SOAS study shows engagement with African Continental Free Trade Area Agreement

2 Mins read

SOAS study shows engagement with AfCFTA Agreement

One of the key issues examined in a recent study into arbitration in Africa was the question of how parties are engaging with the Africa Continental Free Trade Area (AfCFTA) Agreement.

With the aim of creating a single continental market for goods and services, together with free movement of people and investments, the AfCFTA Agreement incorporates and implements trade facilitation measures intended to drive $450 billion in potential income gains

On 1 January 2021, free trading commenced under the AfCFTA Agreement in a milestone much celebrated for both African unity and African trade. Almost two years on, the survey (22 pages / 12.7MB PDF), conducted by the School of Oriental and African (SOAS) and co-sponsored by Pinsent Masons and Nigerian Disputes boutique Broderick Bozimo & Co, asked respondents to comment on their knowledge of and engagement with the AfCFTA Agreement, and what possible impacts they envisaged the trading bloc may have on their arbitration practices.

The majority of survey respondents indicated that while they have knowledge of the AfCFTA Agreement, they have not yet engaged with the Agreement or its protocols. Importantly, 78% of respondents considered that trading under the AfCFTA Agreement would lead to an increase in inter-Africa business. With more business comes more commercial disputes, and various trade organisations and bodies anticipate a corresponding increase in commercial disputes.

While the AfCFTA agreement provides various mechanisms for the resolution of inter-state disputes (including amicable settlement through consultation, conciliation, mediation, the use of Dispute Settlement Bodies, and arbitration), nearly half of all respondents also considered that commercial or business intra-African disputes should likewise be resolved using arbitration, as opposed to mediation (40%) or litigation (10%). The results show a significant appetite for consensual non-binding dispute resolution mechanisms such as mediation.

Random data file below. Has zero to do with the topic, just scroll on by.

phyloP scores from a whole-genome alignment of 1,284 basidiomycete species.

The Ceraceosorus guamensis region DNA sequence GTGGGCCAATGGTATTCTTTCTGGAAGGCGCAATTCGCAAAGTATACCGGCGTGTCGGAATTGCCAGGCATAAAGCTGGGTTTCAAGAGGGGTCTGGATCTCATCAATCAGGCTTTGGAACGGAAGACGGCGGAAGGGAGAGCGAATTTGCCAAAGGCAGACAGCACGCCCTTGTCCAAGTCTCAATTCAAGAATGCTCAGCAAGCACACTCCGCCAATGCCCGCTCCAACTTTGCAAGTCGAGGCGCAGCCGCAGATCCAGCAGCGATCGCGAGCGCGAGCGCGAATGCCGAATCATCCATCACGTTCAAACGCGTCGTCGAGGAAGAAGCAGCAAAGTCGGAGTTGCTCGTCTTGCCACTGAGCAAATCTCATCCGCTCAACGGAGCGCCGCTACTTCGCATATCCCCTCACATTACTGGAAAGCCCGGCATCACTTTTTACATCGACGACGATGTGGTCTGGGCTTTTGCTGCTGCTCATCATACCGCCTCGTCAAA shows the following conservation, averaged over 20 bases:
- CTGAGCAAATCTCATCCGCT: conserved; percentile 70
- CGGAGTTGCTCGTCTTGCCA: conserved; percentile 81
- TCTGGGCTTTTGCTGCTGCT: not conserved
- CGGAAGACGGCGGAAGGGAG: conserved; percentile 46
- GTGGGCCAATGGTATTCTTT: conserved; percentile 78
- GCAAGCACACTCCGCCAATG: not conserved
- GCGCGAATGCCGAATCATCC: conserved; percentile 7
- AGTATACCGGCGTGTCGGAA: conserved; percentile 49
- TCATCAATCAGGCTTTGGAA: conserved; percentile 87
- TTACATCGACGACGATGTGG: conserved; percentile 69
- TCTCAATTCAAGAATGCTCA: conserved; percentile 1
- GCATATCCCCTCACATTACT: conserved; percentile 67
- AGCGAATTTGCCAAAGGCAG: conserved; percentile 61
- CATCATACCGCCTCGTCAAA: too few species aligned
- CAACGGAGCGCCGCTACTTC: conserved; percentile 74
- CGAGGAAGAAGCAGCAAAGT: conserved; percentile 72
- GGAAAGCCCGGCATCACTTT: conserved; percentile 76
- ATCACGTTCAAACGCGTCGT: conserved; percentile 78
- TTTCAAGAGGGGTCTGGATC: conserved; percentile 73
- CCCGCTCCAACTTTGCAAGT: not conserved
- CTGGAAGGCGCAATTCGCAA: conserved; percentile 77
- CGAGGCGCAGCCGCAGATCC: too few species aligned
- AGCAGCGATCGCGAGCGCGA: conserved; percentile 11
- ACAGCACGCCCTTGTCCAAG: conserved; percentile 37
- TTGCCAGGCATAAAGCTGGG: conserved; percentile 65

The support for resolving intra-African commercial disputes using arbitration translated similarly into strong support by survey respondents for the establishment of a continental commercial court of arbitration, with 70% of respondents in favour of such a standing body. The support for such a court was based on respondents’ perceptions that such a body would provide a safe commercial environment, independent from governments and outside of political influences, for the resolution of commercial disputes in an efficient and cost-effective manner.

The advantages of arbitral awards that would be recognisable and enforceable were also perceived advantages. However, thought needs to be given to the manner of appointment of arbitrators in any standing commercial arbitration court to ensure the impartiality of its members.

Clearly, there is a need for continued sharing of information by the AfCFTA Secretariat on developments in disputes brought under AfCFTA Agreement with the African arbitration community. Those inter-state disputes will likely inform in large part the direction of travel of the resolution of commercial disputes through arbitration in Africa. Investors will be reassured and encouraged by seeing that those arbitrations can be conducted efficiently, transparently and fairly.


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